Ask a Maritime Attorney
I own a large motoryacht and I employ a licensed captain to operate and manage the boat. The captain has a number of medical restrictions on his license, and he recently had a stroke. Can you give me some idea how this will affect his license? And, if he doesn’t report the stroke to the Coast Guard, should I as the vessel owner make a report?
I am working with a partner to market a line of new boats that we are manufacturing in the United States. I recently took delivery of a “demo” boat here in California, and we are using the boat as a platform to introduce potential customers to our boats. We did not want to title the boat while we are offering the boat for sale, so we obtained a manufacturer’s registration number from the California DMV and we display the number on a portable registration board mounted on the bow. I thought I was following the rules perfectly but we were recently boarded by a harbor patrol officer during a weekend cruise, and we were cited for operating an unregistered vessel. He told us that the manufacturer’s number was not appropriate for our use of the boat but he did not provide any details. What did I do wrong?
My boat was damaged in its slip during a storm last winter, when a cleat pulled out of the dock and my remaining tie up line parted under the resulting strain. Several months before the storm, I advised the marina manager that the dock cleat was loose and I was concerned that it might pull out of the dock in bad weather. I continued to complain, but he never sent anyone down to repair it. After the storm, I asked the marina to repair my boat, but so far they have refused. I decided, therefore, to withhold my slip fee payments, but now they are threatening to evict me. I have heard that the California Floating Home Residency Law may protect me from this kind of intimidation by the marina, since I live aboard my boat. What are my options?
I volunteer my boat every year as a spectator boat for an annual fund raising regatta run by a large charity. I will typically have five or six guests aboard, plus a volunteer from the foundation who acts as a steward for the guests and a friend who acts as my crew. I don’t receive any money for my participation, but we are invited to a banquet the night before, receive lunch before the race and attend the hosted party afterwards. We had a small incident last year and, while no one was hurt, the incident raised a few questions. First, would the volunteer spectator boats for this event be considered to be carrying passengers for hire, for which a Coast Guard licensed captain should be running each of the spectator boats? If so, would the spectator boats need to be inspected by the Coast Guard? And finally, regardless of the Coast Guard requirements, should we look into a special insurance policy for the event or perhaps ask the guests to sign a liability release before boarding the spectator boats?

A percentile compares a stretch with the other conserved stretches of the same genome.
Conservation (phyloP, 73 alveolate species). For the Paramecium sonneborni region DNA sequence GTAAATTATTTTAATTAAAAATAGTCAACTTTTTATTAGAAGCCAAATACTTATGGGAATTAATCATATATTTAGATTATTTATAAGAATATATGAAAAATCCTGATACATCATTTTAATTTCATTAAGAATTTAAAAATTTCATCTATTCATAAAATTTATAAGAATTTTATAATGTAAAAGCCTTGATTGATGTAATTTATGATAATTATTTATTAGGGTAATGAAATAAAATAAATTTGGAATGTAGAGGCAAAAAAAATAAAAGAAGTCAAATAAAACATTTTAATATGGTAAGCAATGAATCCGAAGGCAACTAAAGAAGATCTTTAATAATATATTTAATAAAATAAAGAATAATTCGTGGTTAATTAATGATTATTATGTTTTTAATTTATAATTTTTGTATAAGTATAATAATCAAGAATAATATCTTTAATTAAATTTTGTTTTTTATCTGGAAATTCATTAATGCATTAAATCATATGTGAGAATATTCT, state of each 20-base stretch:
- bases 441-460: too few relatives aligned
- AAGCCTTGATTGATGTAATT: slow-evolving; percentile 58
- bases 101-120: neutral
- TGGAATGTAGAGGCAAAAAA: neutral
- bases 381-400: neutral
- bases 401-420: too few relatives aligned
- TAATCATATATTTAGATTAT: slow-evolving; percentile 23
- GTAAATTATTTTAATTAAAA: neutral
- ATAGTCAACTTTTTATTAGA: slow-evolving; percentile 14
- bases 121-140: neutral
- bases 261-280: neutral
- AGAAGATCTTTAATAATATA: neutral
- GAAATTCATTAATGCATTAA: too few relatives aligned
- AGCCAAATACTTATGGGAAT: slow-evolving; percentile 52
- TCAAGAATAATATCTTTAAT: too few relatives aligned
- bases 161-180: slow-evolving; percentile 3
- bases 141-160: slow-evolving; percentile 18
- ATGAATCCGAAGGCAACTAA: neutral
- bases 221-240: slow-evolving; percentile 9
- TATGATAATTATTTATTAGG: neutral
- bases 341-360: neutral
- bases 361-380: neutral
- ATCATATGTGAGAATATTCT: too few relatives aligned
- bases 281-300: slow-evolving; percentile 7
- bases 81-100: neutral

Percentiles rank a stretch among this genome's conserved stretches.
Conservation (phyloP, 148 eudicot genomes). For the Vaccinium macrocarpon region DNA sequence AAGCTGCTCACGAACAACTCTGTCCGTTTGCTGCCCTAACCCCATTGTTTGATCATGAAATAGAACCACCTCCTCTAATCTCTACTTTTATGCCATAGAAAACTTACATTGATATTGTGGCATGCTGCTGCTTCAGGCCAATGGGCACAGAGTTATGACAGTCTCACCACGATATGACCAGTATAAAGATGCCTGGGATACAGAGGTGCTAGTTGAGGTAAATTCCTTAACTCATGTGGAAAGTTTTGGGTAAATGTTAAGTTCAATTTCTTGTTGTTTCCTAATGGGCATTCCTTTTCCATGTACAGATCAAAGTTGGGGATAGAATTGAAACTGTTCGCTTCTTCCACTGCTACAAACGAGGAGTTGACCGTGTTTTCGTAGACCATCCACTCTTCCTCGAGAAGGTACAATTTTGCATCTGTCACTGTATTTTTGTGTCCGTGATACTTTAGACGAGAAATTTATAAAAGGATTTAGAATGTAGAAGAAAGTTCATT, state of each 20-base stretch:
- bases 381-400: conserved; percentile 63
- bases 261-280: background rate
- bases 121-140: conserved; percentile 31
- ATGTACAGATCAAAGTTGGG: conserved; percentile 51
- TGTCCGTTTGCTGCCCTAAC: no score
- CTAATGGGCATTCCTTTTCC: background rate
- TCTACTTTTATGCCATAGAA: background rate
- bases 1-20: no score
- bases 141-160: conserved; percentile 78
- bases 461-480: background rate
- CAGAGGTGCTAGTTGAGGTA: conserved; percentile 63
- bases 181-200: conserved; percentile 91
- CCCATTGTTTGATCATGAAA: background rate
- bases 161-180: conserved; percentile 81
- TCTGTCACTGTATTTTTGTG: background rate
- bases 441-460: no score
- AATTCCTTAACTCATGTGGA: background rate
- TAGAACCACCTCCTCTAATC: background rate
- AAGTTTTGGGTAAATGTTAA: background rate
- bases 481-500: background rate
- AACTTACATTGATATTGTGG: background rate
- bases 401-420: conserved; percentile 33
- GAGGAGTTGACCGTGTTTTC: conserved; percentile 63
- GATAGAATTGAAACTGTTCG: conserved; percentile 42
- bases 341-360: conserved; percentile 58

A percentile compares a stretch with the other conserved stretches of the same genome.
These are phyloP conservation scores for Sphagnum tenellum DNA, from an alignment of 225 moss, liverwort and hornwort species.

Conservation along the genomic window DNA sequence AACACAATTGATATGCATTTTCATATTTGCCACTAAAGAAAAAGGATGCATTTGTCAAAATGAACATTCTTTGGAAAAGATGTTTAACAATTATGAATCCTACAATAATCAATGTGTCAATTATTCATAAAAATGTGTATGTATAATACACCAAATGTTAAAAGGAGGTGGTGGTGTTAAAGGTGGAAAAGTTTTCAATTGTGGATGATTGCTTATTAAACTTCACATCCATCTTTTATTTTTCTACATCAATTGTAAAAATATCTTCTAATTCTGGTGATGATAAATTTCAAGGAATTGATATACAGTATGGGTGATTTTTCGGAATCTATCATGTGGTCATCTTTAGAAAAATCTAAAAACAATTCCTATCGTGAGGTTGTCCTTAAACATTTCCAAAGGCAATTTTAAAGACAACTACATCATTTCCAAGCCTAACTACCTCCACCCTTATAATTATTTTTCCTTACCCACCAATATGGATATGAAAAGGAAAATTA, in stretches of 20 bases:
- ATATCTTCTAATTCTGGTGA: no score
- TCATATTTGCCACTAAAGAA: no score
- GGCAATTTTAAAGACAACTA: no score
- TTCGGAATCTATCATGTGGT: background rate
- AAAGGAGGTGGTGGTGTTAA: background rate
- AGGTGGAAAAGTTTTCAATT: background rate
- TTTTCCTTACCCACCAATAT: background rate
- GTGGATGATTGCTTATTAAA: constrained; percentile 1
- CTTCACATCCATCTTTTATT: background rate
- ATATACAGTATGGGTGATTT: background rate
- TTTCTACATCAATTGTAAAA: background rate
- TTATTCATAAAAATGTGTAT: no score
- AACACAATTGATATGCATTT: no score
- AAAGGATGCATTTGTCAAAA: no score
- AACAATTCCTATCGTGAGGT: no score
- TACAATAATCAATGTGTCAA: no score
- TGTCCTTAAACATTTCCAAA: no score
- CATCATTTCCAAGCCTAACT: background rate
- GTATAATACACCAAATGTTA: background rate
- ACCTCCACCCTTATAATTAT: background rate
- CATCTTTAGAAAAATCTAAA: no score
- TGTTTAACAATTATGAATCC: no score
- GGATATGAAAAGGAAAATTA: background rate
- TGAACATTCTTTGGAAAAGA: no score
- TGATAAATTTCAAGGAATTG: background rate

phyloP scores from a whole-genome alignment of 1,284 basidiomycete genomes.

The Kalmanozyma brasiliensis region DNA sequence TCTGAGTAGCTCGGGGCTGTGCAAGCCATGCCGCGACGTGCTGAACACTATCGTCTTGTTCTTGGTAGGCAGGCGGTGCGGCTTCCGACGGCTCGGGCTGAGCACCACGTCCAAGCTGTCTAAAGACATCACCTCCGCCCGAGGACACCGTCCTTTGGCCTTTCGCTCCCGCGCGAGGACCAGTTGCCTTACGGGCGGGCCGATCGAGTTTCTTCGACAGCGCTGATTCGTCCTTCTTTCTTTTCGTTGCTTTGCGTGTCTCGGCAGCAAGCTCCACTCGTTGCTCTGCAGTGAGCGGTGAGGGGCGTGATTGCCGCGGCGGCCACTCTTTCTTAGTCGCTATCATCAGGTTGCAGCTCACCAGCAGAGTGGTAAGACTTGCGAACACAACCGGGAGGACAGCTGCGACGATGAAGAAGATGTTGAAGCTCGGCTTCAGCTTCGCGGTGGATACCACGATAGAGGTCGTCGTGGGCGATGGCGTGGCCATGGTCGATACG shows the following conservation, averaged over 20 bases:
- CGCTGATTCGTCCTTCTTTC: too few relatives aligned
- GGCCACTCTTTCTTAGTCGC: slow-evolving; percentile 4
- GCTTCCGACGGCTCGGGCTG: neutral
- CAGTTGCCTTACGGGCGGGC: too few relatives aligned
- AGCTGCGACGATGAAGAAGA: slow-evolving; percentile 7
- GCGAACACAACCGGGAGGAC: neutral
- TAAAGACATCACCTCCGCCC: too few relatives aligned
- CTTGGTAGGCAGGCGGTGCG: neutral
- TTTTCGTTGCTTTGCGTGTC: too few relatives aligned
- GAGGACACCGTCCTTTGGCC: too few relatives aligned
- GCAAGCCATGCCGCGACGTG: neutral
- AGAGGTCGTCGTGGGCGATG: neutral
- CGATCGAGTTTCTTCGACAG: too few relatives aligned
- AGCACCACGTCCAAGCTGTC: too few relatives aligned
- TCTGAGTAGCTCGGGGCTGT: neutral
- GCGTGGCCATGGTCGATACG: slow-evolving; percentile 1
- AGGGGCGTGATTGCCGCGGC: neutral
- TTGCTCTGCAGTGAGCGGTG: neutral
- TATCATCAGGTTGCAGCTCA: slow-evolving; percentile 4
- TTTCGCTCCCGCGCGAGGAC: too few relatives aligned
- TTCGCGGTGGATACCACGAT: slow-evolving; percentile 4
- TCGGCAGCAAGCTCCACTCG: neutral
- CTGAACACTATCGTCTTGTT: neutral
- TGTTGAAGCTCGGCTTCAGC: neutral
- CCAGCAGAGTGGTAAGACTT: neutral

I just renewed my homeowner's insurance policy and it reminded me that I have never seen an earthquake insurance policy offered for a boat. I know that homeowners have to take out separate earthquake policies through the California Earthquake Authority to get coverage. Are boat owners eligible for anything similar? If my boat suffers damage during an earthquake — whether it's in dry storage, on a trailer at home or tied to a dock at a crowded marina — will my marine insurance policy cover it?
I am interested in starting a charter business with a small boat on Lake Havasu, and I have a few questions about licensing. I have been told that I will need to get a Coast Guard license and have my boat inspected by the Coast Guard to carry passengers for hire. However, a friend of mine operates a passenger boat on Lake Shasta and he tells me that the Coast Guard has no jurisdiction on a lake, unless the lake is accessible by a boat from the ocean. What exactly are the rules for carrying passengers for hire on a lake?
I had the surprise of my life a few nights ago when two United States Marshals boarded my boat while it was in its slip and instructed me to leave. They handed me some paperwork and told me that I had 5 minutes to gather my belongings and get off the boat. I told them that I lived aboard the boat but they ignored that fact and repeated their demand for me to get off the boat. Then a Vessel Assist boat arrived and towed my boat away. The paperwork included a complaint that was filed in federal court by my former business partner, claiming that I had defaulted on a loan that had been secured by a mortgage on the boat. I was in fact a couple of months past due on the loan but I never expected to be tossed out of my home in the middle of the night with no warning. What are my rights in a case like this?